A. Do you have recommendations for which vaccine is best for the rare disease community?

Q. “Both! Whichever you can get a hold of,” said Dr. Marks. “For all intents and purposes, these are very similar vaccines. The schedule is very similar, 3 weeks vs 4 weeks. One can say we have seen allergic reactions to both of them and I cannot say one is better than the other. For right now, I can say whichever you can get in your arm the fastest is the best one.”

A. Some in the rare-disease community may be unable to take the vaccine in the injectable form, are there additional dosage forms or types of administration that are under development for these vaccines or any others in the future?

Q. “You would have to have a real conversation with your provider because giving these subcutaneously is something that has not been studied,” said Dr. Marks. “On the other hand, there are additional vaccines under development which can potentially be given subcutaneously. With a few months’ time there should be more information about giving these vaccines subcutaneously.”

The webinar is available on-demand on NORD’s website. 

An Ongoing Partnership

In 2019, PlatformQ Health and NORD established a partnership to provide online continuing medical education for clinicians, as well as tailored education for patients and caregivers. Together, NORD and PlatformQ Health deliver resources to health care professionals, patients, and families to facilitate timely diagnoses and improved care for people with rare disorders. In addition, PlatformQ Health has leveraged its proprietary learning-engagement platform, Conduit, to aid NORD in their virtual conferences, webinars, and digital programming.

The PlatformQ Health Virtual Engagement Solution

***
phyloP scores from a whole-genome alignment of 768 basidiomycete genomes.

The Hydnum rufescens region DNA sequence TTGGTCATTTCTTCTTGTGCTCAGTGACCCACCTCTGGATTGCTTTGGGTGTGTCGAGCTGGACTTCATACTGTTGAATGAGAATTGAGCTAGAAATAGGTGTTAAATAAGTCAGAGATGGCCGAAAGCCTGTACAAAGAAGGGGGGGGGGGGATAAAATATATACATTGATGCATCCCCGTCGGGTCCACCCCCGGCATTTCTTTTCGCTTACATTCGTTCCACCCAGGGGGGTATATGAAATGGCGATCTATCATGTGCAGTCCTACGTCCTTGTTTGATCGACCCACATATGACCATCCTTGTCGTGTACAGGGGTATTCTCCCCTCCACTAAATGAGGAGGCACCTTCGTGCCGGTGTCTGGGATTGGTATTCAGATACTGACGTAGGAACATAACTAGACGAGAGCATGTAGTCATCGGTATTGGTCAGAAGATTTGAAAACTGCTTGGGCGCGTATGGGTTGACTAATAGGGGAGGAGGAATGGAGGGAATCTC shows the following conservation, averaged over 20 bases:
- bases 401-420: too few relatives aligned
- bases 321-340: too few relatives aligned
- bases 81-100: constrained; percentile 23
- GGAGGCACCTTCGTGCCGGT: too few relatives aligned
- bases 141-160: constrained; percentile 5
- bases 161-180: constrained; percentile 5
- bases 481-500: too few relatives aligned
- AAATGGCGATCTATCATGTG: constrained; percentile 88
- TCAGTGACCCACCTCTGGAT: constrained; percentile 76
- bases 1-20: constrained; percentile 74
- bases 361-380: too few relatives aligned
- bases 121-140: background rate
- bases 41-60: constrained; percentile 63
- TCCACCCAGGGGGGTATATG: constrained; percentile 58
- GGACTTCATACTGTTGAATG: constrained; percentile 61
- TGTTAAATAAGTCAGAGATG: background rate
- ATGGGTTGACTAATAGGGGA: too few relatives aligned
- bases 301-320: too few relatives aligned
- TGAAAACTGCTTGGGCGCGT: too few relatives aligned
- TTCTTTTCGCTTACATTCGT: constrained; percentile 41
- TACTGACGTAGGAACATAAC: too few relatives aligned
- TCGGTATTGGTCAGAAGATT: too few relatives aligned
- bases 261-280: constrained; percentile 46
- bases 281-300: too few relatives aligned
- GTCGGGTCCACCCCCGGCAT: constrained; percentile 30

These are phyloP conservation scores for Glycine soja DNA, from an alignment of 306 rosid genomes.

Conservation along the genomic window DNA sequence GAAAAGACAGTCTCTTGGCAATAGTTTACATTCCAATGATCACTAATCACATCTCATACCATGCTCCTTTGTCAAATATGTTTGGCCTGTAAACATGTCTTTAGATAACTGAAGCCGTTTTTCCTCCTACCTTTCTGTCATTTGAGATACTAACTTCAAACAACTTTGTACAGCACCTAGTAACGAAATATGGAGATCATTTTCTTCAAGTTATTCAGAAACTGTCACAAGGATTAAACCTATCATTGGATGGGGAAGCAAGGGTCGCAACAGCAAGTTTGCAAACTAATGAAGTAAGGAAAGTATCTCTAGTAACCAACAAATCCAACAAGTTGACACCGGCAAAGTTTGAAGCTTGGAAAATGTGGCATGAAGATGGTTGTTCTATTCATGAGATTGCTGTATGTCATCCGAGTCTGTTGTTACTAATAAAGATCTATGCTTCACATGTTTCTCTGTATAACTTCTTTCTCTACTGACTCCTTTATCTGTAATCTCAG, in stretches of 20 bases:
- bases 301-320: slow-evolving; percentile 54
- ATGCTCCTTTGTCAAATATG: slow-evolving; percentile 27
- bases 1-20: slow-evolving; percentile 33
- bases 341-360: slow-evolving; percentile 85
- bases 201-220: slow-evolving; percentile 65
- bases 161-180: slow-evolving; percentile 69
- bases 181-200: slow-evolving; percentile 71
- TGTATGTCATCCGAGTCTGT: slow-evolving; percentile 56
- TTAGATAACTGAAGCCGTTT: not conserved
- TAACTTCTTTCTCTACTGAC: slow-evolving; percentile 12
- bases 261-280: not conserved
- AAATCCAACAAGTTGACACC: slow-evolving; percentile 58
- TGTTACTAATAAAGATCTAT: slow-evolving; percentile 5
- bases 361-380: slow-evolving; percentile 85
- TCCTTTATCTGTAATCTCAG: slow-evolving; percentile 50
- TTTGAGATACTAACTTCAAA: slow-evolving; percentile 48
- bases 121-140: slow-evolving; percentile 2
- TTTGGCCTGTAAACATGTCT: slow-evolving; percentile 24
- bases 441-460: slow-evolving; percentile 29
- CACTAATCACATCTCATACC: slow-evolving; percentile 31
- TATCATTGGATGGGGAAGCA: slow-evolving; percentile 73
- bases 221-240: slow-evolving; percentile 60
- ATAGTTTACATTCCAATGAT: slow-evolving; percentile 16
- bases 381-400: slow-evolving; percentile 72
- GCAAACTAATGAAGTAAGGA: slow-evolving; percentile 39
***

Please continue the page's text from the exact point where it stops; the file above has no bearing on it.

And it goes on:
With 10 years of experience producing, hosting, and delivering virtual events to HCPs and patients, we are experts in driving online engagement and have developed a customizable platform for our partners to create meaningful educational experiences online.

  • Customizable platform leveraging the partner’s brand, content, and user-friendly layout
  • Product and tech support, including live help for attendees, gated access solutions, hosting services, and best-practice guidance
  • Capability to simulcast content across social-media platforms such as Facebook Live, Twitter, and YouTube Live·       
  • One-on-one and group training with production team for speakers and staff
  • Live engagement hooks, including live Q&A, polling, and chatting
  •  Integrated learning management system, allowing you to track the effectiveness of your programs and participant satisfaction  
  • Audience generation, marketing support, and syndication opportunities to increase attendance and improve the impact of education    
  • Sponsor solutions, including tiered listings and individual customizable pages

Have questions about this webinar or our platform? Email us at  

PlatformQ Health partners with leading health care experts and patient advocacy organizations to produce digital education – including tethered programming for both clinicians and patients – across a range of health topics.